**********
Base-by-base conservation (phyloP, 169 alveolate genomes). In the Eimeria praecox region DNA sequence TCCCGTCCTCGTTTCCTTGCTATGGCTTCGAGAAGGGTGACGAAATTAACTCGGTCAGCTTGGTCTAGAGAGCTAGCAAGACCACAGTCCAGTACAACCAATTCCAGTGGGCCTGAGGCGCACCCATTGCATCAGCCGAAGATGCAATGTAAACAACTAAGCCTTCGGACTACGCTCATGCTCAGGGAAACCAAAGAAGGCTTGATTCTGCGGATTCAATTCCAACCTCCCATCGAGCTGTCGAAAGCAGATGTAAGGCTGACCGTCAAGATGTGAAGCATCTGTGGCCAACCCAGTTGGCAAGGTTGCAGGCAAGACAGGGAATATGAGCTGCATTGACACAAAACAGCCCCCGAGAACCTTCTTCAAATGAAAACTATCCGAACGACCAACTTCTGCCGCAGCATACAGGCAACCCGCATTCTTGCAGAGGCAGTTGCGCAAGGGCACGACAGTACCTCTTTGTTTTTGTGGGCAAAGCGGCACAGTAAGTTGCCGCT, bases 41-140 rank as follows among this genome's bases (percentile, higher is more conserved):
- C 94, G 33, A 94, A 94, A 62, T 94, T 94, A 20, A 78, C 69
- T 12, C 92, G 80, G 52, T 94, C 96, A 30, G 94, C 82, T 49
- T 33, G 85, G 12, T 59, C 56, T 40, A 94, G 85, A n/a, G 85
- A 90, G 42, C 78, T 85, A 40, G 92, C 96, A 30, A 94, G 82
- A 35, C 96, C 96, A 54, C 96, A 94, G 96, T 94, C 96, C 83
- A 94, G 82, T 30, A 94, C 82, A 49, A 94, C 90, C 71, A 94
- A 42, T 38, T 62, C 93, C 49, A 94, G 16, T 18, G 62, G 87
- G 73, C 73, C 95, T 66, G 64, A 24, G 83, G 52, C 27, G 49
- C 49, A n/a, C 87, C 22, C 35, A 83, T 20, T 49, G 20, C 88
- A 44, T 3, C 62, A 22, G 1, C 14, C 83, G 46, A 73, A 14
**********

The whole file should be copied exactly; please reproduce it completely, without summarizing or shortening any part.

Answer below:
Base-by-base conservation (phyloP, 169 alveolate genomes). In the Eimeria praecox region DNA sequence TCCCGTCCTCGTTTCCTTGCTATGGCTTCGAGAAGGGTGACGAAATTAACTCGGTCAGCTTGGTCTAGAGAGCTAGCAAGACCACAGTCCAGTACAACCAATTCCAGTGGGCCTGAGGCGCACCCATTGCATCAGCCGAAGATGCAATGTAAACAACTAAGCCTTCGGACTACGCTCATGCTCAGGGAAACCAAAGAAGGCTTGATTCTGCGGATTCAATTCCAACCTCCCATCGAGCTGTCGAAAGCAGATGTAAGGCTGACCGTCAAGATGTGAAGCATCTGTGGCCAACCCAGTTGGCAAGGTTGCAGGCAAGACAGGGAATATGAGCTGCATTGACACAAAACAGCCCCCGAGAACCTTCTTCAAATGAAAACTATCCGAACGACCAACTTCTGCCGCAGCATACAGGCAACCCGCATTCTTGCAGAGGCAGTTGCGCAAGGGCACGACAGTACCTCTTTGTTTTTGTGGGCAAAGCGGCACAGTAAGTTGCCGCT, bases 41-140 rank as follows among this genome's bases (percentile, higher is more conserved):
- C 94, G 33, A 94, A 94, A 62, T 94, T 94, A 20, A 78, C 69
- T 12, C 92, G 80, G 52, T 94, C 96, A 30, G 94, C 82, T 49
- T 33, G 85, G 12, T 59, C 56, T 40, A 94, G 85, A n/a, G 85
- A 90, G 42, C 78, T 85, A 40, G 92, C 96, A 30, A 94, G 82
- A 35, C 96, C 96, A 54, C 96, A 94, G 96, T 94, C 96, C 83
- A 94, G 82, T 30, A 94, C 82, A 49, A 94, C 90, C 71, A 94
- A 42, T 38, T 62, C 93, C 49, A 94, G 16, T 18, G 62, G 87
- G 73, C 73, C 95, T 66, G 64, A 24, G 83, G 52, C 27, G 49
- C 49, A n/a, C 87, C 22, C 35, A 83, T 20, T 49, G 20, C 88
- A 44, T 3, C 62, A 22, G 1, C 14, C 83, G 46, A 73, A 14